- February 13, 2019
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In short, under an ESA, a service provider delivers energy-saving services using equipment it owns and operates. Recent projects include multimillion dollar investments by financial institutions (Citi and Generate Capital) and a large utility (National Grid). While most ESAs target large businesses and institutions such as hospitals and universities, at least one vendor now provides these services to homeowners.
With an ESA, the service provider incurs substantial upfront costs and takes both credit and performance risk; these costs are passed on to customers over the life of the contract.
Not all customers will want to commit to 10-year or even a 20-year contracts and not all will meet program requirements. And because of the risks involved, the cost of capital tends to be higher than municipal and other low-interest debt. As a result, ESAs are uncommon in the municipal market and other markets with a low cost of capital. Nevertheless, ESAs have gained significant momentum in the recent year.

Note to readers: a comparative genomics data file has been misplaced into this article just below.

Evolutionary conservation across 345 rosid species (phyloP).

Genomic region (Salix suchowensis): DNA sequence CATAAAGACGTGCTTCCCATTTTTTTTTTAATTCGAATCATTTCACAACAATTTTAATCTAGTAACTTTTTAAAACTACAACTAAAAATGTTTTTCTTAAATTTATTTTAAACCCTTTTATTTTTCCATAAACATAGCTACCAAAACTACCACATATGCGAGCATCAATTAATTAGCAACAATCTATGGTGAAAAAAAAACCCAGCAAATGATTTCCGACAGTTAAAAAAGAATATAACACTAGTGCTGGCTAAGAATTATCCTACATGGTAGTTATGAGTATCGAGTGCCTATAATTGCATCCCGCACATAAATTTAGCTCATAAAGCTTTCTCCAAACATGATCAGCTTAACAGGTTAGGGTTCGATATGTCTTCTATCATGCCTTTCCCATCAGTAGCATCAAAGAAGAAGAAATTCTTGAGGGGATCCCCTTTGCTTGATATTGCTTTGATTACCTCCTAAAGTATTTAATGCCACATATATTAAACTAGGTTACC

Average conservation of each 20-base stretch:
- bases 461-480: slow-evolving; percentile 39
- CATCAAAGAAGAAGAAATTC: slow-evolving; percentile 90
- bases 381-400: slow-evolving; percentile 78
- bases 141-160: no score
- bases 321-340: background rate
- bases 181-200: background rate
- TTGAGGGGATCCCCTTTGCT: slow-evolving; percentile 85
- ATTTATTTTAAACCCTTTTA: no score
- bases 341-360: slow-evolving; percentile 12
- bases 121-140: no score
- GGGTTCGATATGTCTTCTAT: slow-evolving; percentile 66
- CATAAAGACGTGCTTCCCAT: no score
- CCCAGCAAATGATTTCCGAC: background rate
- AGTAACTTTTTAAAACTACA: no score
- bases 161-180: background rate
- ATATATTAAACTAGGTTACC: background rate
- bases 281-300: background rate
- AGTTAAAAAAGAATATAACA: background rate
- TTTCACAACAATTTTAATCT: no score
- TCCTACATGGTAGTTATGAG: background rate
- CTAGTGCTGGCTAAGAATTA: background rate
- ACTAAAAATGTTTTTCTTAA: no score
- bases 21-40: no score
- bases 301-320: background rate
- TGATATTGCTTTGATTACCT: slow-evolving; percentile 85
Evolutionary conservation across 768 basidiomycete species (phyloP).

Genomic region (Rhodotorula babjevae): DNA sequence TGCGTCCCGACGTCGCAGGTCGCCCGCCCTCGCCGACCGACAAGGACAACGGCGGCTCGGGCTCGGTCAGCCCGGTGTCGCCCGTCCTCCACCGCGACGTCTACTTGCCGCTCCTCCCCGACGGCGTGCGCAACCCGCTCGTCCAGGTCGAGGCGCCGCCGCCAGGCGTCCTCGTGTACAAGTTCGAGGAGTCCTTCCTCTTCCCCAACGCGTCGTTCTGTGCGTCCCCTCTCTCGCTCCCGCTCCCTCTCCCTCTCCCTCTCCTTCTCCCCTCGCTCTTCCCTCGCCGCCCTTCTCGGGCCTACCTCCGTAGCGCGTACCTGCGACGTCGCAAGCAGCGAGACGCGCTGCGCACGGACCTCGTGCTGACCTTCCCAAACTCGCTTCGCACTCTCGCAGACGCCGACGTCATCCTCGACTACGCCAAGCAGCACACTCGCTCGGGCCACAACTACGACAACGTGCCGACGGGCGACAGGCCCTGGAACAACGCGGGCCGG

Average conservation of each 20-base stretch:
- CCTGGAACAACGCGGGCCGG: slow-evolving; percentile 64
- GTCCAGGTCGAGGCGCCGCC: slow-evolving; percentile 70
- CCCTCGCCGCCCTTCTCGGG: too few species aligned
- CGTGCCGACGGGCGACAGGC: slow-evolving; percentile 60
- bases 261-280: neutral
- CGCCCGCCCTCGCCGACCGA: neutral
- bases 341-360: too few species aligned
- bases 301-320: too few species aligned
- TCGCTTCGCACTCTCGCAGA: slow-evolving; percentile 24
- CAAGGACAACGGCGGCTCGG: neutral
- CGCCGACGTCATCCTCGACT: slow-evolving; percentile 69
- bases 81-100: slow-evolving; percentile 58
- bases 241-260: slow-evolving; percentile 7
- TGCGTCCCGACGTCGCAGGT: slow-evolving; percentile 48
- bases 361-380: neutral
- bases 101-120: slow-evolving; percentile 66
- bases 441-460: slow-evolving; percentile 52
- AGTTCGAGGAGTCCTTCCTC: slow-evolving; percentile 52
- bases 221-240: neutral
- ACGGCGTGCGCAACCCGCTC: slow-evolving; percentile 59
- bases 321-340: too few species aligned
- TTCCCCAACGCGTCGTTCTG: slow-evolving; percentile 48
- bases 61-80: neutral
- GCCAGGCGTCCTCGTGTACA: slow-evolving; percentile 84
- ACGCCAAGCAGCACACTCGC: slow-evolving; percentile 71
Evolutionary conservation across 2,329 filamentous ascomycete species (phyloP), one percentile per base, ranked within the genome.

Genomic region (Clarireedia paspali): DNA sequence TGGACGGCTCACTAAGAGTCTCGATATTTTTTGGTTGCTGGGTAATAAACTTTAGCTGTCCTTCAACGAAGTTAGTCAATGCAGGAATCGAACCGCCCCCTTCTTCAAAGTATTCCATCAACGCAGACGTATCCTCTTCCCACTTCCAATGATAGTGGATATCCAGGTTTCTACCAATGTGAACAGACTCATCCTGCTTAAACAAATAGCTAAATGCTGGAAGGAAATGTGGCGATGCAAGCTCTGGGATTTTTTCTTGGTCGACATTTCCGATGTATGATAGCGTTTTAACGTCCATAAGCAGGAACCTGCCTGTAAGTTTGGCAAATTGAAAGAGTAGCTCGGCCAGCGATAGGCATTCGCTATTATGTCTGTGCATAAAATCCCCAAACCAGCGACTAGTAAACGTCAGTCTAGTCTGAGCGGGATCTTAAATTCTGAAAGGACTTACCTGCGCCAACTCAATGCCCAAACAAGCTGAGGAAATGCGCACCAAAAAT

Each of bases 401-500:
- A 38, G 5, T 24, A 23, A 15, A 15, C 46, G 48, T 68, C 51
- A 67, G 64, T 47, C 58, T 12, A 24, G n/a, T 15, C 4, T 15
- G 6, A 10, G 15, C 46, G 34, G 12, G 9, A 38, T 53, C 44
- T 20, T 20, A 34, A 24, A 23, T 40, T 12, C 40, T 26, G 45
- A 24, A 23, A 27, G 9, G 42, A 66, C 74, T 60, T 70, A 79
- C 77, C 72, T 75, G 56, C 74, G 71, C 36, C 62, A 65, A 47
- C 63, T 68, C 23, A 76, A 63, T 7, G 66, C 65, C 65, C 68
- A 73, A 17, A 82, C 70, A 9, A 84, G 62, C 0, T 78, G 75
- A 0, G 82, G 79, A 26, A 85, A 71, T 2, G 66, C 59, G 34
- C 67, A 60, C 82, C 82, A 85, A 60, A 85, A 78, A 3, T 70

Following ACEEE comments: "Time will tell whether they continue to grow and potentially become a big kid in town!"
What are your thoughts about the future of ESA in the biggest projects as well as in the smaller (i.e. residential) markets?